GUY RAZ, host:
We're back with ALL THINGS CONSIDERED from NPR News. I'm Guy Raz.
A year ago this week, when Barack Obama stood on the steps of the U.S. Capitol to take the presidential oath of office, it was often described as the climax of a journey that began 46 years earlier, at the other end of the National Mall, on the steps of the Lincoln Memorial.
Doctor MARTIN LUTHER KING, JR.: I have a dream that one day this nation will rise up and live out the true meaning of its creed.
RAZ: That's Dr. Martin Luther King, Jr., of course, in his famous address at the 1963 March on Washington. And this weekend, we honor Dr. King's legacy with a national holiday.
But according to historian Peniel Joseph, there's another line of succession in African-American leadership, one that reaches from President Obama back to this man.
Mr. MALCOLM X: You've got a right. You've got a right to protect yourself by any means necessary.
(Soundbite of applause)
RAZ: By any means necessary, the words of Malcolm X. Peniel Joseph's new book is called "Dark Days, Bright Nights: From Black Power to Barack Obama." And Peniel Joseph joins me from our New York bureau.
Welcome to the program.
Mr. PENIEL JOSEPH (Author, "Dark Days, Bright Nights: From Black Power to Barack Obama"): Thank you for having me.
RAZ: You argue that this connection between Barack Obama and the Black Power movement has largely been ignored by historians, by the media, by pundits. Why do you think that is?
Mr. JOSEPH: Well, I think that the connection between Black Power and Barack Obama doesn't fit a neat and simplistic national narrative about the success and evolution of the civil rights struggle. And it's really a narrative that Obama himself contributed to when he invoked Rosa Parks, Martin Luther King, Jr.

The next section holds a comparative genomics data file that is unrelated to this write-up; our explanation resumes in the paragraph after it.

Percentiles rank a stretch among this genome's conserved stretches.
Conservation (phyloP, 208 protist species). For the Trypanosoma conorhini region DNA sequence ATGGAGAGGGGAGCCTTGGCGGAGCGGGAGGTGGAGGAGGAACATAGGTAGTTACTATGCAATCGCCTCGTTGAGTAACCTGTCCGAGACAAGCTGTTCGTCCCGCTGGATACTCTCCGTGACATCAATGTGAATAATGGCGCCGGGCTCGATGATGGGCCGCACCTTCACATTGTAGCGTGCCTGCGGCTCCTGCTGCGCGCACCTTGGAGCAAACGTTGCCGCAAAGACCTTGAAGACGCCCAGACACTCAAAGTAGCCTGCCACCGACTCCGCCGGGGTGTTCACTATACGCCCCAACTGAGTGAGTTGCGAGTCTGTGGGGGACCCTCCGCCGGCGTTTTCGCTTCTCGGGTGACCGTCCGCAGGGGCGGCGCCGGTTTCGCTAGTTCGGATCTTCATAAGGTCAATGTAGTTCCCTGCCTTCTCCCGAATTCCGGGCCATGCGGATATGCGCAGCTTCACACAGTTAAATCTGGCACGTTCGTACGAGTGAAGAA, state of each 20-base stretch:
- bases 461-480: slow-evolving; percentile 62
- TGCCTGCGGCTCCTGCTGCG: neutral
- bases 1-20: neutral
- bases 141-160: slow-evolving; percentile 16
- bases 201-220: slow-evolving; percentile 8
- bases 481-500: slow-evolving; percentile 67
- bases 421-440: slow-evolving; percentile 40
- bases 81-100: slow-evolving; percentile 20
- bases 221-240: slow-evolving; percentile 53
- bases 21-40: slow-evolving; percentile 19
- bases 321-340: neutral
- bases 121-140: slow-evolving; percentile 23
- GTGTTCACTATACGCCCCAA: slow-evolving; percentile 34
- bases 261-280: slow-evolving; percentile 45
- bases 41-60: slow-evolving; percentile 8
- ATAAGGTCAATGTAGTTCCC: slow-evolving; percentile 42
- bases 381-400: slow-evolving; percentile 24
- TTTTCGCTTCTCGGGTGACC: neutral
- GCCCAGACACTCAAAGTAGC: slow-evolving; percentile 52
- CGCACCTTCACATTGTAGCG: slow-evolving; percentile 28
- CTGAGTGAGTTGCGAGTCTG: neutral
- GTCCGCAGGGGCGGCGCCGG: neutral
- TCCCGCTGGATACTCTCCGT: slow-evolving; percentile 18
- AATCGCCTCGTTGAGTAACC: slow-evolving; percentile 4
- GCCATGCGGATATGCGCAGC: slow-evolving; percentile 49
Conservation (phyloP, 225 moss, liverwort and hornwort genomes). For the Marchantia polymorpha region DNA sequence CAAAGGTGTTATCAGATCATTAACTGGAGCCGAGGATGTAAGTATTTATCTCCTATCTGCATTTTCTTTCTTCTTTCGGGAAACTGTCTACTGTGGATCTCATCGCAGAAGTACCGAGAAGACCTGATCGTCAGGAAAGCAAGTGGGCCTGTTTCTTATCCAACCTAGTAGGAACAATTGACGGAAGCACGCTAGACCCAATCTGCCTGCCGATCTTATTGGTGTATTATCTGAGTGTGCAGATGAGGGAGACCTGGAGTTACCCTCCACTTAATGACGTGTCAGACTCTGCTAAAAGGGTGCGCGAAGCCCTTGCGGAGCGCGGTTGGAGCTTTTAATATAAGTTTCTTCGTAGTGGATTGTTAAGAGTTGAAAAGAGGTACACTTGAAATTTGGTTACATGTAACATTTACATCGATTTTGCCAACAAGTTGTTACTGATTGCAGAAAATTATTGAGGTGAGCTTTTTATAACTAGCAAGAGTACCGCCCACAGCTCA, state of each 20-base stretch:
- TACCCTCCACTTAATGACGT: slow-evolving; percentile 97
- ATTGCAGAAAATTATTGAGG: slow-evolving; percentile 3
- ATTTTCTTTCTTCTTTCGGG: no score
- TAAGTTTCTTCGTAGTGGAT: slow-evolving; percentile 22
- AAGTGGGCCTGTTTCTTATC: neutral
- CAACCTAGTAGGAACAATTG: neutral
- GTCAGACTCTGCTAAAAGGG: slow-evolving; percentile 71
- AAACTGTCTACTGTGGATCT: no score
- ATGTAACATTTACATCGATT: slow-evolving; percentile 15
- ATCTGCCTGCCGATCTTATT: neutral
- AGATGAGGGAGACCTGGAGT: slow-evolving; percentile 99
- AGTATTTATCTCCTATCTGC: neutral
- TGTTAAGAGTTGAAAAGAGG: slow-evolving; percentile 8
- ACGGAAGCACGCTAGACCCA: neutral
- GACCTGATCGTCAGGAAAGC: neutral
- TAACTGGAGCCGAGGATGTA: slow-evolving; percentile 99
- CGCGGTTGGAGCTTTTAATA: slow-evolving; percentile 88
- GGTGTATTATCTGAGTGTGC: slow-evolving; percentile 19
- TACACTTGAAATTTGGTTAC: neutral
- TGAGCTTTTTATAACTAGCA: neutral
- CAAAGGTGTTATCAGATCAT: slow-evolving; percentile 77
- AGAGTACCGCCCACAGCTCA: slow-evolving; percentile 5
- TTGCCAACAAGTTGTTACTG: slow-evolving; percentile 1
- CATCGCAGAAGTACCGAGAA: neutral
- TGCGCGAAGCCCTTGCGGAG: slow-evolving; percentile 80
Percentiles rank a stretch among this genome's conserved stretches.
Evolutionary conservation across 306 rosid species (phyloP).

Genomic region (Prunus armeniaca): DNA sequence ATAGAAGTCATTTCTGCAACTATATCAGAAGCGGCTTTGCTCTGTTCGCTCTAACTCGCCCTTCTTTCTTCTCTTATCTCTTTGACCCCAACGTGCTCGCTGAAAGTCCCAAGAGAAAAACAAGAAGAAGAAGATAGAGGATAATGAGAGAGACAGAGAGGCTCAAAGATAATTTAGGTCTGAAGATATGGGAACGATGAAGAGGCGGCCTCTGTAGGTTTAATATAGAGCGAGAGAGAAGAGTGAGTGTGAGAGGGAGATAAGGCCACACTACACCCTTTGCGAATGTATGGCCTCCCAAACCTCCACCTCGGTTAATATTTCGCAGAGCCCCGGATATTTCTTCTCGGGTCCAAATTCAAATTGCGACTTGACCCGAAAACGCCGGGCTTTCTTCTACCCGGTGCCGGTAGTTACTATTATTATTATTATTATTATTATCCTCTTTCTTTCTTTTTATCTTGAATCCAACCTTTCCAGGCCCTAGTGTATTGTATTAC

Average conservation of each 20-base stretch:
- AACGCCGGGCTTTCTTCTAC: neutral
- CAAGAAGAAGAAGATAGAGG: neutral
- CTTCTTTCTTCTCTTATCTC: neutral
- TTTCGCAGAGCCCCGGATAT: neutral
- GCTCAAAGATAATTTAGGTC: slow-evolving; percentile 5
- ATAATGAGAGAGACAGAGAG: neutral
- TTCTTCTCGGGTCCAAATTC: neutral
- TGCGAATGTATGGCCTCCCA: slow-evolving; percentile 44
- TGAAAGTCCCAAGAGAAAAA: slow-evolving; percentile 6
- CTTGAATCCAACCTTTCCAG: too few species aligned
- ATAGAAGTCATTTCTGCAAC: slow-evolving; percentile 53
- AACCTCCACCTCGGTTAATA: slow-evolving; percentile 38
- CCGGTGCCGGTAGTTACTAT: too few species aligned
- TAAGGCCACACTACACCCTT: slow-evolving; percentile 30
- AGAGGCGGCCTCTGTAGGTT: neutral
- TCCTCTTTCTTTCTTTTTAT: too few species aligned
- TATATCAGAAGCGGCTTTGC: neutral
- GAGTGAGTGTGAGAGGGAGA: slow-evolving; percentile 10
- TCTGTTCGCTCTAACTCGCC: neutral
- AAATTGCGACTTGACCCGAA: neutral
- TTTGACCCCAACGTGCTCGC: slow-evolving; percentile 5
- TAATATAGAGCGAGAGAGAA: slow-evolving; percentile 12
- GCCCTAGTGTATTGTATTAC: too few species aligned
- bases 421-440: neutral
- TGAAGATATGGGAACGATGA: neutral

When we think about the Black Power movement, Black Power is usually characterized as a movement of gun-toting militants who practice politics without portfolio and drag down a more promising movement for social justice, in this case the civil rights movement.
And one of the things that I argue in this book is that when we think about Malcolm X and Stokely Carmichael, at the heart, at the root, these were two organizers who tried to organize at the local and then national level to try to transform American democratic institutions.
RAZ: But there was a violent aspect to it, as well. I mean, Stokely Carmichael was obviously involved with founding the Black Panther movement. I mean, there was definitely a kind of - a hard edge to some of what he was saying.
Mr. JOSEPH: Absolutely. When we think about violence and the rhetoric of Black Power, violence does play a role in the iconography of this movement. But one of the things I argue empirically when we look at the history of the movement, most black power activists were not violent. Most did not use violence in their rhetoric.
So when we think about violence, violence is definitely an important part of this story, but I also think it's one whose legacy, in terms of the movement, has been overstated.
RAZ: I want to hear a clip of what President Obama wrote in his memoir, "Dreams from my Father," about what set Malcolm X apart from other black leaders of the era.
President BARACK OBAMA: (Reading) Only Malcolm X' autobiography seemed to offer something different. His repeated acts of self-creation spoke to me.
Mr. JOSEPH: Peniel Joseph, how important was Malcolm X as an influence, do you think, to Barack Obama?